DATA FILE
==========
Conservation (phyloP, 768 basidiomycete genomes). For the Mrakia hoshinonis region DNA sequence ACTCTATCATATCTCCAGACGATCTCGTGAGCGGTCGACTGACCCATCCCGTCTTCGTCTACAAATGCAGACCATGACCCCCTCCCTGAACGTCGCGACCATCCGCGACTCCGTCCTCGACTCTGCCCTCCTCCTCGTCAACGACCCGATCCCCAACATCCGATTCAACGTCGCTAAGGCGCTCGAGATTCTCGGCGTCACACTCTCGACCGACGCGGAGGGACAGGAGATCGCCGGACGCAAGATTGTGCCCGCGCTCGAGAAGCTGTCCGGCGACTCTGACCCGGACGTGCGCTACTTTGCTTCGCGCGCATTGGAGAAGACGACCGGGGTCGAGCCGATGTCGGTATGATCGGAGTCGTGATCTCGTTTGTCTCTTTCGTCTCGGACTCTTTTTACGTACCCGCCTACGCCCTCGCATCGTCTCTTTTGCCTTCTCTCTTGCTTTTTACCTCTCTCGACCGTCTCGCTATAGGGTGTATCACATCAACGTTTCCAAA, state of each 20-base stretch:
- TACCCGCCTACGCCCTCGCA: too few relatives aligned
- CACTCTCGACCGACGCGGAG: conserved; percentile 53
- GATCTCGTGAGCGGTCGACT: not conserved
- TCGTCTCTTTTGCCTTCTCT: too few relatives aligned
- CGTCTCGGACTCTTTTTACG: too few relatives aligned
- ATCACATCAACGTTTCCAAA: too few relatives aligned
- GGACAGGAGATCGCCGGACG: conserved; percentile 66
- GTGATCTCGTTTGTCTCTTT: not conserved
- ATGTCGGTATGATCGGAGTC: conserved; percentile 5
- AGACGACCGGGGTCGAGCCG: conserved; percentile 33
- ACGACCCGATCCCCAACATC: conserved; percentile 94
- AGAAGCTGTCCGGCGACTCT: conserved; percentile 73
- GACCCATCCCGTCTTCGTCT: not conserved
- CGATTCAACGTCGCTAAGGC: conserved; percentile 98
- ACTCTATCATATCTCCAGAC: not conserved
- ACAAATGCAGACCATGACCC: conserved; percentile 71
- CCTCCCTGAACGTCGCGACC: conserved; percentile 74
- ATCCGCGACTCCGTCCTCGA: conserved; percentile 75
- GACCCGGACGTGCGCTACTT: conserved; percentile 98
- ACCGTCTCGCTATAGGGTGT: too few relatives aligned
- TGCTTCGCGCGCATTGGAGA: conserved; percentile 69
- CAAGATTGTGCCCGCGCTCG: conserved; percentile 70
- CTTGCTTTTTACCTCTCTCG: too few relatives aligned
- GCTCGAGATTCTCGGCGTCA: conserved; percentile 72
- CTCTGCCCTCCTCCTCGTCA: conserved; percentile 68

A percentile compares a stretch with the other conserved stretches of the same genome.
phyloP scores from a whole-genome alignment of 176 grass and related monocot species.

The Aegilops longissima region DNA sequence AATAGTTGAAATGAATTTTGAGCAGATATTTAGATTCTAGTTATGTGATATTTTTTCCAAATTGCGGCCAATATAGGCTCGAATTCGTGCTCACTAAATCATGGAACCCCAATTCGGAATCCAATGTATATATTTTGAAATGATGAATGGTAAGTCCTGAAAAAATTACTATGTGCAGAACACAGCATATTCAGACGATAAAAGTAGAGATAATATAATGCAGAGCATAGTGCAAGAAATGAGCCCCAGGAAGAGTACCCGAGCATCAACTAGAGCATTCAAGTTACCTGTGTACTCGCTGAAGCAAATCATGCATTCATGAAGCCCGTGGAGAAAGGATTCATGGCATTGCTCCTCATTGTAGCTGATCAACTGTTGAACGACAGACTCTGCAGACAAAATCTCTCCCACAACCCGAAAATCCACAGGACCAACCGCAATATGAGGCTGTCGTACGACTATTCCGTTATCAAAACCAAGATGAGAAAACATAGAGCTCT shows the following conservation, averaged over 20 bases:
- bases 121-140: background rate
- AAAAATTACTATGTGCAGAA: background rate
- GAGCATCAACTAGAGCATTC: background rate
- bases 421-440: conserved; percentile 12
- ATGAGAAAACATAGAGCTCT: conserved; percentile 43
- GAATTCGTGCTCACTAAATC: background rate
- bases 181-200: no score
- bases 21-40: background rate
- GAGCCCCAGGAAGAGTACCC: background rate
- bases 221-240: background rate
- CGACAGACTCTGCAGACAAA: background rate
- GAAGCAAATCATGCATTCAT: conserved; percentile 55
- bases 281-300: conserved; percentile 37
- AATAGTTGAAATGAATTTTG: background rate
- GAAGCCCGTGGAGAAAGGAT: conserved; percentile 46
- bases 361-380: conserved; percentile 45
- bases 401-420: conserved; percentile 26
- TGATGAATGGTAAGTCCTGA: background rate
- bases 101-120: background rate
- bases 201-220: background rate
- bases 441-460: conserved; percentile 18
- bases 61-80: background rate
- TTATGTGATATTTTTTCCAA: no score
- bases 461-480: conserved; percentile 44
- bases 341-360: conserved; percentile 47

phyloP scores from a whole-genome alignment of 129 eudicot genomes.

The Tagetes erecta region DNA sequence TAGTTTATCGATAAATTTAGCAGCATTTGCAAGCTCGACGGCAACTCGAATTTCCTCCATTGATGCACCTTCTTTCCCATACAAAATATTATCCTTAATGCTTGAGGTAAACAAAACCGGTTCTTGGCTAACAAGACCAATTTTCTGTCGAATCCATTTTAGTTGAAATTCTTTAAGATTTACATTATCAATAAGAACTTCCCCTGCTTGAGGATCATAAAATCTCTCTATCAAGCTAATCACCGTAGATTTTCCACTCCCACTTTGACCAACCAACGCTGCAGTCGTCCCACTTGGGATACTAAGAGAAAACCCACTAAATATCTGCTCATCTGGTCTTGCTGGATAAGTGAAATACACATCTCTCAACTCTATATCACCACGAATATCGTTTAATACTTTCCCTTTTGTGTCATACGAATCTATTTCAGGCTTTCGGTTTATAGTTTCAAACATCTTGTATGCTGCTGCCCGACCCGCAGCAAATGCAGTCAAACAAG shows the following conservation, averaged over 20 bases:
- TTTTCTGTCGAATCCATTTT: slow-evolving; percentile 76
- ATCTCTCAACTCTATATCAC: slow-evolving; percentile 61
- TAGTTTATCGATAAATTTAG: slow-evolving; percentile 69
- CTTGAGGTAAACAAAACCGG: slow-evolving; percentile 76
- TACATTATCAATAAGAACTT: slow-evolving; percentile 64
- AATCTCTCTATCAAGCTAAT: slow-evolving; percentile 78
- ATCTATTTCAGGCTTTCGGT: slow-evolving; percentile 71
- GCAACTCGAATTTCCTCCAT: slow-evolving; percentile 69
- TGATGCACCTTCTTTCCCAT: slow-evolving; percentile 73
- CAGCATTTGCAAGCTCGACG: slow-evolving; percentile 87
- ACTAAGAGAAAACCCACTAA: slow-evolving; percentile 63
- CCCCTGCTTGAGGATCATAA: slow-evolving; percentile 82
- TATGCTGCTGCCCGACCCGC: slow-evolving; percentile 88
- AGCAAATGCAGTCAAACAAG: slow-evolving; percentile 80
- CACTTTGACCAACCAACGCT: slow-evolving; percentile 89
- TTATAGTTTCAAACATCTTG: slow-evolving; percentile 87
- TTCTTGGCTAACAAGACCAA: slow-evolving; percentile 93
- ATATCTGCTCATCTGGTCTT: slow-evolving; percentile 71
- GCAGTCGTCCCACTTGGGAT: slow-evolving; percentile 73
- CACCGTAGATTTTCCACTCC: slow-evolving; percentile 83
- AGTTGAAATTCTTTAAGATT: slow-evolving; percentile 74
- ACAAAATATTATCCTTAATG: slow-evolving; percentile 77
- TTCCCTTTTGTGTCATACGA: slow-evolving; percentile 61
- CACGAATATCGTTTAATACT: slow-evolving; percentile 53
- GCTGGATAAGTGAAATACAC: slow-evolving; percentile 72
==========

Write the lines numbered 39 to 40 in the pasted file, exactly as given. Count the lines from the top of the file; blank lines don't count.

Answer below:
- bases 221-240: background rate
- CGACAGACTCTGCAGACAAA: background rate